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In 1939 the BBC recorded the sound of two trumpets discovered in Tutankhamun's tomb. It was a nail-biting session; one of them had previously shattered, but the British soldier, James Tappern, who played them allowed the haunting music that had been silent for 3000 years to be heard once more.
For three months this year the recording had added poignancy, as one of the trumpets was among the many artefacts stolen from the Cairo Museum during the recent revolution, though it's now been recovered. Archaeologist Christine Finn, who travelled to Egypt upon news of the uprising and chronicled the looting of archaeological sites, tells the story of the trumpet with the help of Egyptologist, Margaret Maitland.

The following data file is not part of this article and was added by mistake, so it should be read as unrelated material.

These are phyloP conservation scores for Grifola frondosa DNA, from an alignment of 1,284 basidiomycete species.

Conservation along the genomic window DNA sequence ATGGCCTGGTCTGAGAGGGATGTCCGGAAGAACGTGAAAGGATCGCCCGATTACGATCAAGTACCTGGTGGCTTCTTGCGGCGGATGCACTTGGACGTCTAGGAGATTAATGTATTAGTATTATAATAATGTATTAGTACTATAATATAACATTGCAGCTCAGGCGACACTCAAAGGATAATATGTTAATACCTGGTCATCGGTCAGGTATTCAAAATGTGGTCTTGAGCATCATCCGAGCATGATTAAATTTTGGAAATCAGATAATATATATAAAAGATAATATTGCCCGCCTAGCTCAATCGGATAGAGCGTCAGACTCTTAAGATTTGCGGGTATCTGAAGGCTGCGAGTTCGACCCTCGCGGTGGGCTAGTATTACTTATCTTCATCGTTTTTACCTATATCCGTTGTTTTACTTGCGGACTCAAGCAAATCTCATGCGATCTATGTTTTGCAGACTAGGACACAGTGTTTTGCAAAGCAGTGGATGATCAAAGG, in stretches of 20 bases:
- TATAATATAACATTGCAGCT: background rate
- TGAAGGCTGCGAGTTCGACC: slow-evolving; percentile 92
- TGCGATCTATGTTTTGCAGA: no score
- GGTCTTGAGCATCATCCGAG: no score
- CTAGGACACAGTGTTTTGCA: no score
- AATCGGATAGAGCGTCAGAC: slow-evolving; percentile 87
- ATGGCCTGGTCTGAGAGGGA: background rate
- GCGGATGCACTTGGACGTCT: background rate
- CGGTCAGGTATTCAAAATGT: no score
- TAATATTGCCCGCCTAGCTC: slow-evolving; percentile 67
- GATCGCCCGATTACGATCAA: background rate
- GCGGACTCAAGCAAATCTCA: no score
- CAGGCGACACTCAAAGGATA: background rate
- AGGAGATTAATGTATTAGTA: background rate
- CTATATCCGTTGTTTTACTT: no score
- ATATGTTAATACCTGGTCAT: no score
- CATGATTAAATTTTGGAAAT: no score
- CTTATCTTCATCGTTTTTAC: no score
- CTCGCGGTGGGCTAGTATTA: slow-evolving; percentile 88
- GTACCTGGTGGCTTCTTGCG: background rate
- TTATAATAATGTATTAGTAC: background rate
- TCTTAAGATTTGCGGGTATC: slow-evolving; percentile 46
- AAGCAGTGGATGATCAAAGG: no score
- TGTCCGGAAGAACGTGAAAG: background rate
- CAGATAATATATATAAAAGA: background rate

Christine hears an account of the 1939 recording from Peter Tappern, son of the original bandsman, himself a professional trumpeter. And from archive of Rex Keating, who recorded the event for the BBC in Cairo.
Christine also considers how archaeology has revealed other 'ghost music'. Richard Dumbrill talks about his reconstruction of the Silver Lyre of Ur, discovered by Leonard Woolley in modern-day Iraq around the same time that Howard Carter was excavating Tutenkhamun's tomb. She hears from Domenico Vicinanza of the Lost Sounds Orchestra, an international group which re-creates the sound of ancient instruments using technology and synthesis. One of its first projects was the ancient Greek harp often seen on classical vases, the epigonion; this time the instrument is not a faithful re-creation, but a new model reflecting its 21st century incarnation.
And Christine reflects on the role of these musical, archaeological discoveries in modern composition.
Producer: Marya Burgess.
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